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Here & Now 13

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S Sorrensen
Byron. Saturday, 1.20pm

The decimal point is drunk.

It’s turning round and round, flashing yellow streamers and yellow cans of Fourex Gold (which is like a beer) and loudly singing, ‘No CSG. No CSG!’ Most unbecoming for a decimal point in the human 98.6% sign on Main Beach. It’s the percentage of Byron people opposed to CSG mining.

I’m wary of the decimal.

Media, for whom we are gathered, says Byron is a violent place fuelled by alcohol (190 alcohol-related assaults over 12 months) and at any moment this crowd could turn on me – whack me with yellow plastic triangles (48 particles of plastic in the ocean for each plankton) and throw me in the water like a boat person (17,270 boat people to Australia in 2012).

I wish I was a point person. The decimal point is very important and small enough that I could have stood on the designated decimal spot with all my friends – I don’t have many. I’m not inclined to sing slogans but I feel we could have made a point.

The current point isn’t taking point duty seriously. It’s lurching off its assigned position. Undisciplined. And it doesn’t even care. I feel that at any moment the point could get distracted by the glinting ocean (31% increase in acidity since 1751) and run off for a swim, making this whole media event pointless.

I wouldn’t do that if I was on point.

As it is, I’m at the bottom left quadrant of the six. Six is important, but let’s face it, it’s not as important as the decimal point. The point is the difference between 98.6 and 9.86. Media loves numbers, and the point is a game changer.

No-one really cares about six. CSG opposition may as well have been 98.4 or 98.7.

Now nine is important. (And it knows it.) I heard the people on nine get cocktails and foot massages. I wish I was on nine. We on six can’t even see nine from here.

Beside me is a tall woman. When a helicopter hovered overhead with a photographer hanging out the door, everybody raised their arms and cried out, offering up the number and exhorting Media to give unto us exposure. Some even raisedeth their smartphones and tablets showing their total devotion to Media in all Her platforms. The tall woman didn’t. She simply touched her iPhone to her forehead and smiled beatifically.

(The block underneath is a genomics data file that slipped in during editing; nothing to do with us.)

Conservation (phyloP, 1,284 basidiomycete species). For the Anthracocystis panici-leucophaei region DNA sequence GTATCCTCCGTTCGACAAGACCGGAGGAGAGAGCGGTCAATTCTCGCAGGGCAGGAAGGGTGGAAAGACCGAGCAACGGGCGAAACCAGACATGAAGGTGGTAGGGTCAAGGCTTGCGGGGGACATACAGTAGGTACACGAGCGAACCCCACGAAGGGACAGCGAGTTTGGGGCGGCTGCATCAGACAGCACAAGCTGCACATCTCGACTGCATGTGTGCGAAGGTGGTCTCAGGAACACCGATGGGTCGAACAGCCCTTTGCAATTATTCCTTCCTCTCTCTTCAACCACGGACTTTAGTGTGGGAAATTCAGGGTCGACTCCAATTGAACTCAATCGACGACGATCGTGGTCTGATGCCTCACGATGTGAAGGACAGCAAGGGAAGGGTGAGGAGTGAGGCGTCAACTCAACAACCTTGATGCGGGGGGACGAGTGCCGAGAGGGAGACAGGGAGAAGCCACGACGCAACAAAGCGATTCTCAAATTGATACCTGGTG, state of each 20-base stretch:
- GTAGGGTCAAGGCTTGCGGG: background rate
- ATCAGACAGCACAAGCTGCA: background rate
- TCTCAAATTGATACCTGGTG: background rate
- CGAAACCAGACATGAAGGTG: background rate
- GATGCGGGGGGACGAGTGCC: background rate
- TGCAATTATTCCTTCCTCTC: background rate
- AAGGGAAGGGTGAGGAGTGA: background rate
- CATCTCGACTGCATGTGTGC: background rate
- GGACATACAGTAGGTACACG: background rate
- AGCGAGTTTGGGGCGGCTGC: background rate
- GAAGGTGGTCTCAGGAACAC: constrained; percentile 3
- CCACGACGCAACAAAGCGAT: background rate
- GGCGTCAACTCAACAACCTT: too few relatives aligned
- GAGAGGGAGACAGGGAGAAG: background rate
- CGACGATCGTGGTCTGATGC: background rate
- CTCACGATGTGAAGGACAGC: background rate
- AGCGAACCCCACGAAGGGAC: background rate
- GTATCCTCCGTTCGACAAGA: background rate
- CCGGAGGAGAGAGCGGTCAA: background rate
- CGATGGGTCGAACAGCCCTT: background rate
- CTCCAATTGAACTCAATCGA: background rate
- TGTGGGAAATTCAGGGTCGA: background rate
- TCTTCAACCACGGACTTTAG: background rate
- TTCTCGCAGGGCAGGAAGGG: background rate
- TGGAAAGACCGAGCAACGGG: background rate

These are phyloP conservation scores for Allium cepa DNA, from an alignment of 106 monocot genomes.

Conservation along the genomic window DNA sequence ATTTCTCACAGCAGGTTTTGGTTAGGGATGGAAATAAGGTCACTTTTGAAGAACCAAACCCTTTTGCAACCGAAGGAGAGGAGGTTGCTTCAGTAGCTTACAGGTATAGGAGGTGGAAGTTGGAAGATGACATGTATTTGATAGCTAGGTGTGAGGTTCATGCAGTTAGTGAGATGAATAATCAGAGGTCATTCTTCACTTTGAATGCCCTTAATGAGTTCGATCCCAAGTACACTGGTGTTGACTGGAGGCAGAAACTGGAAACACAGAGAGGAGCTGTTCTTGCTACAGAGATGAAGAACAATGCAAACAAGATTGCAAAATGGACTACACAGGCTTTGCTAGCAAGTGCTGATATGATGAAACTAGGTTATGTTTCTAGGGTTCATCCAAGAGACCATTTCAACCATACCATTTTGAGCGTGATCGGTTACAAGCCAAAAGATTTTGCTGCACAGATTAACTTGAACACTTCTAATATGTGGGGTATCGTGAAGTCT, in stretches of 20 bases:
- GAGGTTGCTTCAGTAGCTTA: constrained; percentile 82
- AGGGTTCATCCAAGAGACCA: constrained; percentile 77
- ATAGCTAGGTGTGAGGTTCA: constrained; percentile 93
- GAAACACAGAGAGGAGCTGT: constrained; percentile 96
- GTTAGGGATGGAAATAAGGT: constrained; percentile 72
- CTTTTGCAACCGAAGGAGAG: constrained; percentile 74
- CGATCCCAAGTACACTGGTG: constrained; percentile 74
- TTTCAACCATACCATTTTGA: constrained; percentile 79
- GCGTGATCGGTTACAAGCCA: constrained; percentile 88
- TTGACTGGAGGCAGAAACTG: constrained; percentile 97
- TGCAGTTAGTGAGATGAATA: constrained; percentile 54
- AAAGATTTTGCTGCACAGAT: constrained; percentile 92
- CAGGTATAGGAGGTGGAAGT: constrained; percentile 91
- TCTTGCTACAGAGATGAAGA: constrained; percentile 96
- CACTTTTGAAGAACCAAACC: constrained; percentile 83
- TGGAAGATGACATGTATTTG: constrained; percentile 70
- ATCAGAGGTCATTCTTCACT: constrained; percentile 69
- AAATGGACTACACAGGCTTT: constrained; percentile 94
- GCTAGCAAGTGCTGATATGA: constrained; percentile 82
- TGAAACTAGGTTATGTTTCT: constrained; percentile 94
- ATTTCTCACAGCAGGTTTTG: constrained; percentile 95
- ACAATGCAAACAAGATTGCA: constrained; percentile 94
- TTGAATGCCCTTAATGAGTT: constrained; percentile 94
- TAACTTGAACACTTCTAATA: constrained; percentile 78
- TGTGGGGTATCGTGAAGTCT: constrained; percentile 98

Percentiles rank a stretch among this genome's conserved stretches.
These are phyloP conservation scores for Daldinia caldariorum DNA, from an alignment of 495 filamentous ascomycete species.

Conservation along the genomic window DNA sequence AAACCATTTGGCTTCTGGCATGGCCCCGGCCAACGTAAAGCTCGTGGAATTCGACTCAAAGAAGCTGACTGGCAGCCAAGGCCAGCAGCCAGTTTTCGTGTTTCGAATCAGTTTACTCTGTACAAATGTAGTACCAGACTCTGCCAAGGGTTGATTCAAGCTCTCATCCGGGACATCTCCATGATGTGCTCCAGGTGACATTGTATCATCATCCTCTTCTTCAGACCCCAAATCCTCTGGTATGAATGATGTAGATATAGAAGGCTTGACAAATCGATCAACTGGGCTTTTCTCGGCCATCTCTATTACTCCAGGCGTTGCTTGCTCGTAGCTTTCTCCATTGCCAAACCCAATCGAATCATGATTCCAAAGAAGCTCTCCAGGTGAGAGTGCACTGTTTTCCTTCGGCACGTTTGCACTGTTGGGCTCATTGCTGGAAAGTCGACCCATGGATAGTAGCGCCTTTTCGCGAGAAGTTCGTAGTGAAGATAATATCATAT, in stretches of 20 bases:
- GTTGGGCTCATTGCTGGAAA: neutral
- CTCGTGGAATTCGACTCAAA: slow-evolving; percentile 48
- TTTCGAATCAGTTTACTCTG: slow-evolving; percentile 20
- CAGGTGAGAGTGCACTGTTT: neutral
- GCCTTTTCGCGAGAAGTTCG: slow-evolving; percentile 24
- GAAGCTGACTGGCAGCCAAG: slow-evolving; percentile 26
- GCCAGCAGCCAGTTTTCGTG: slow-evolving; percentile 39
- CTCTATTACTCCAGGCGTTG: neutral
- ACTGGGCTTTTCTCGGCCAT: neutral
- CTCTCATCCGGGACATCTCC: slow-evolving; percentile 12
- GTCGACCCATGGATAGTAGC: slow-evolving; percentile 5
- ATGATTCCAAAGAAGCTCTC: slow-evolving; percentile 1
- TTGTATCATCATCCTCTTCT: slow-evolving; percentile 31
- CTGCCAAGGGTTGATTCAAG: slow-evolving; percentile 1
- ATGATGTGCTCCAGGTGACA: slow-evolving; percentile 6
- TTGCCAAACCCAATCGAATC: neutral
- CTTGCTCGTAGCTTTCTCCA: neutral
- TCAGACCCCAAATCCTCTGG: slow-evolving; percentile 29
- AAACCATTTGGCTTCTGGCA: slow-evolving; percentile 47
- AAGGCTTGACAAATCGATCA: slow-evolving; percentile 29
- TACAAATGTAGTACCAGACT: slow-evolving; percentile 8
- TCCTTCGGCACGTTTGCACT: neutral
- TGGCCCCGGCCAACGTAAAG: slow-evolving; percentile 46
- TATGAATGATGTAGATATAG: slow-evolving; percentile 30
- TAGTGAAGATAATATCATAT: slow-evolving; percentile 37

Four times the helicopter came round; four times I raised my arms and gave cheering veneration to Media for Whom all things are done. Four times the tall woman simply raised her iPhone to her forehead and smiled.

I feel I’m putting a lot more energy into this than she is. Maybe she realises we are just a six; that we don’t count. Now, if six was nine…

With the helicopter buzzing off, three planes with photographers fly in from the north, rumbling like Hendrix feedback. We prepare for more supplication (and some ululation).

But the pissed point is getting sloppy. It slumps into a semicolon (98;6), then sits down in an ellipsis (98…6). Some of the point wander over towards nine (9.8..6). I’m worried that the whole drunken period may go over to nine for drinks and send the wrong number to Media (9.86). Leaving a hole in six, I walk over to what remains of the point to remind them of their responsibility (9.8∴5).

Riding petrol-driven seraphims, Media appears overhead, radiant in the sun’s light.

I race back to six (9.8..6) and the bit of point over at nine runs through eight (98..6) and rejoins its friends to make a point just in time (98.6) for the photo op.

Media. It’s a numbers game.


One response to “Here & Now 13”

  1. christopher dean says:

    Love this S. exactly how I saw it sitting at the head of the 8. to the fatted calf of front page pictures…from such a mob as us came such precision and order…a true miracle of worship by committee…long live the rebel point… for they alone will resist the fascism of being marshalled like sheep for the greater good. Yet still we need the marshals. sigh. pointless rave in the end. but loving it S

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